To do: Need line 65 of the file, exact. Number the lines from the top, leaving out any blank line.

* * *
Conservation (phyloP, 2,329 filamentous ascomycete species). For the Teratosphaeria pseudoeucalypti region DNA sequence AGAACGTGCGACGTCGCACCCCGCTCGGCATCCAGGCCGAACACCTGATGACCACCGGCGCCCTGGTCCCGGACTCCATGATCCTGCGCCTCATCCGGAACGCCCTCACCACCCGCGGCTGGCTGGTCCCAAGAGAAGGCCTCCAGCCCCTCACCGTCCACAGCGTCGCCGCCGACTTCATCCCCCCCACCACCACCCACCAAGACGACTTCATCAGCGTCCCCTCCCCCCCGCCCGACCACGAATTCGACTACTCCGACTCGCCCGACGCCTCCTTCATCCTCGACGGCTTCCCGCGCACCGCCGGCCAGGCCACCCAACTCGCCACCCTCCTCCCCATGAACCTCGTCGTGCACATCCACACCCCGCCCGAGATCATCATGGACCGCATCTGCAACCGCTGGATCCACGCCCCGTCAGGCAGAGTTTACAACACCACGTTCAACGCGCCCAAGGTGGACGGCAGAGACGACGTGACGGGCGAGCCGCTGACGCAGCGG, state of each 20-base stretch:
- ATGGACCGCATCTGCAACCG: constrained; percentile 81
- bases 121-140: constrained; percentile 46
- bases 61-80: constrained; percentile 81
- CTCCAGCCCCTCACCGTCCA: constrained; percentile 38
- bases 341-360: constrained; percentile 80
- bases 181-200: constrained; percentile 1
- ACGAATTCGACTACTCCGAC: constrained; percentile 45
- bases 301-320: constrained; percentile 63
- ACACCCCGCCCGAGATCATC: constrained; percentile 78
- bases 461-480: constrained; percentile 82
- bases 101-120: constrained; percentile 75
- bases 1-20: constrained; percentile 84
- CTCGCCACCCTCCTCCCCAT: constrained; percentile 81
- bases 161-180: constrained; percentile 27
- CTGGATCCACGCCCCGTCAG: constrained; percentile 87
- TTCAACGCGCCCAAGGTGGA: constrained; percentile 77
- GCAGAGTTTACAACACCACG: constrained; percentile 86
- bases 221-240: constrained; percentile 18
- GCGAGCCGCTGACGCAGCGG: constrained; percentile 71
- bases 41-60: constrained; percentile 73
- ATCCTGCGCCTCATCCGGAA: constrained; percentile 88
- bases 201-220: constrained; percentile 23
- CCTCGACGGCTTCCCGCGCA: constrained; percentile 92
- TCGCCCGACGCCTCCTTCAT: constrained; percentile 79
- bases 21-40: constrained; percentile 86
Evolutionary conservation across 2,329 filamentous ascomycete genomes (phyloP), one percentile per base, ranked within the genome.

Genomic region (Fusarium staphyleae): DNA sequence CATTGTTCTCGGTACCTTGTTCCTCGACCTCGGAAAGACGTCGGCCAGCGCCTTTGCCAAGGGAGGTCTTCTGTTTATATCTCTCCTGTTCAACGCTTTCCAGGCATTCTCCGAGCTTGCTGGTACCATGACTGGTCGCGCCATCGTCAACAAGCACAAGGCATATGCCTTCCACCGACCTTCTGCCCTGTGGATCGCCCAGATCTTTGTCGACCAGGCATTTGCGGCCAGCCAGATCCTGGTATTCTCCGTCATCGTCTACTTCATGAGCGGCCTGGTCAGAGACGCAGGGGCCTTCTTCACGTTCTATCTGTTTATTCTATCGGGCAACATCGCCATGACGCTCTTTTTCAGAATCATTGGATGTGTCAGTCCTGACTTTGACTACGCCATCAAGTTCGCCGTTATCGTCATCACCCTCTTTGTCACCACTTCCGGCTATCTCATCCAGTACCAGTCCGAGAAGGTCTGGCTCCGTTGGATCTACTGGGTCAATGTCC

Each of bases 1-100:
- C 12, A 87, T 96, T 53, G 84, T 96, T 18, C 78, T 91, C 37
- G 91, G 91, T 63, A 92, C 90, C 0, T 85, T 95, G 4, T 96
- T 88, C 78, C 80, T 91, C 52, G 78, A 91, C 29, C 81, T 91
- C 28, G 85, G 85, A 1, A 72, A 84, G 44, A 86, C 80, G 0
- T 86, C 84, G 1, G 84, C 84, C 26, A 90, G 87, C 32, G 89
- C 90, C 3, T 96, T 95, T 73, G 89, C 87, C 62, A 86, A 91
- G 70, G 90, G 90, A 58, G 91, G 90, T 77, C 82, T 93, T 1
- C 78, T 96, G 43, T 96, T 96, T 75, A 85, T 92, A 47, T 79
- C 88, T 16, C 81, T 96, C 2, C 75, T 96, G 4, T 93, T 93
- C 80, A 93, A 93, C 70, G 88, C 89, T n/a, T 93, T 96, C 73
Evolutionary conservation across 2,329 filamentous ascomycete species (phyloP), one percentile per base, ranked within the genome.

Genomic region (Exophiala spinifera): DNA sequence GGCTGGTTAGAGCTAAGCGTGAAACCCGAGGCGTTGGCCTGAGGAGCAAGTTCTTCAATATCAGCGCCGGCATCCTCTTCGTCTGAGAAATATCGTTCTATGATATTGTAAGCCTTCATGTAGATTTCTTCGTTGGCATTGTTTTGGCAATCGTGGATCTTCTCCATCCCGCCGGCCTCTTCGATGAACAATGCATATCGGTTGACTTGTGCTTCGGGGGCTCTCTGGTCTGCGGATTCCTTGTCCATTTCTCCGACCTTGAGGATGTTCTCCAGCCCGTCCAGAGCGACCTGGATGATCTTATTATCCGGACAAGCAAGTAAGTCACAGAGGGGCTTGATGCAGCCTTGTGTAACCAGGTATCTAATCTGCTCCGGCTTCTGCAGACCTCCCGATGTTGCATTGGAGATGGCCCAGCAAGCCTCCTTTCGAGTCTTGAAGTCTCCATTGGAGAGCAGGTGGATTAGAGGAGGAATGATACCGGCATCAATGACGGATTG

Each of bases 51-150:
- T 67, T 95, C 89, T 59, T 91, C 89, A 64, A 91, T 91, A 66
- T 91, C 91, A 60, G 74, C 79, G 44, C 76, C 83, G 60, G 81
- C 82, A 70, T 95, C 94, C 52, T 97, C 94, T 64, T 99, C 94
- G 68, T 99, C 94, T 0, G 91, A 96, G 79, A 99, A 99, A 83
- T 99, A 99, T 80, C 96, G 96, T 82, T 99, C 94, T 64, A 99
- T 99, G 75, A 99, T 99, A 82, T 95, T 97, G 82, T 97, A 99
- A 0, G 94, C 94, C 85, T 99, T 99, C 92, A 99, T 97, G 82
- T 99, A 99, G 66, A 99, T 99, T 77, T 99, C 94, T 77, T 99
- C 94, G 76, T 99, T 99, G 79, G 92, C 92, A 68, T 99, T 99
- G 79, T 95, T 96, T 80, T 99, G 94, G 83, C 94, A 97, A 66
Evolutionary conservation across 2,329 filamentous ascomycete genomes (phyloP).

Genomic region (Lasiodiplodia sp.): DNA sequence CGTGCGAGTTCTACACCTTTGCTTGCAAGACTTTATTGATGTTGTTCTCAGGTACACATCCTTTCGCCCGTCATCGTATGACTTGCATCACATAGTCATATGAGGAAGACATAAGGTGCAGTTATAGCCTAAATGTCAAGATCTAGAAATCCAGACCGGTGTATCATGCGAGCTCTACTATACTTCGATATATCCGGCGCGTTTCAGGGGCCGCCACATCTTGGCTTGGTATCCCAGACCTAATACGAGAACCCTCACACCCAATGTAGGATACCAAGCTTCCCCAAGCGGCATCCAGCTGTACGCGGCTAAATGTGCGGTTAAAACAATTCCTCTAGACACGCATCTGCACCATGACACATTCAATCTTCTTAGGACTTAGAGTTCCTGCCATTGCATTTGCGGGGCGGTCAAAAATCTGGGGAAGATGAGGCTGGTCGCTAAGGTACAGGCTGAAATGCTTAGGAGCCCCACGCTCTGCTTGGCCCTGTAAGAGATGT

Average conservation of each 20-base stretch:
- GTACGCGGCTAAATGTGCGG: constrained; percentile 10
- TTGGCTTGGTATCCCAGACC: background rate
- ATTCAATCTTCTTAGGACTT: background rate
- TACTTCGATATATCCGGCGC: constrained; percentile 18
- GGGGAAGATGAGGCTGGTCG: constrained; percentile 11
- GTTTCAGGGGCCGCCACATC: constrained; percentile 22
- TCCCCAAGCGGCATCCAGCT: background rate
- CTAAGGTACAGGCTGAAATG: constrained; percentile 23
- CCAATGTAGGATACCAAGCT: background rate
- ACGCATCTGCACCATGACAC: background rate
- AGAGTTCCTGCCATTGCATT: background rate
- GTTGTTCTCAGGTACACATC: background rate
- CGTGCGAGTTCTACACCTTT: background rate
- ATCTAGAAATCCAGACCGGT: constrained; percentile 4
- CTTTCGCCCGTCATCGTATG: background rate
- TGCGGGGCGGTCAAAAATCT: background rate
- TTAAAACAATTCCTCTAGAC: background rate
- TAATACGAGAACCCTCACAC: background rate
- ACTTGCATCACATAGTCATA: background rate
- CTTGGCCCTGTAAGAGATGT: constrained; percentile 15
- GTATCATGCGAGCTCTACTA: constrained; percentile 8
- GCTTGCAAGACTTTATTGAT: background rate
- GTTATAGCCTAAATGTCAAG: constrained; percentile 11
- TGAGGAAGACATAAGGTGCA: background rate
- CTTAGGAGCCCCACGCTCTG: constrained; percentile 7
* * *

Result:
- ACGCATCTGCACCATGACAC: background rate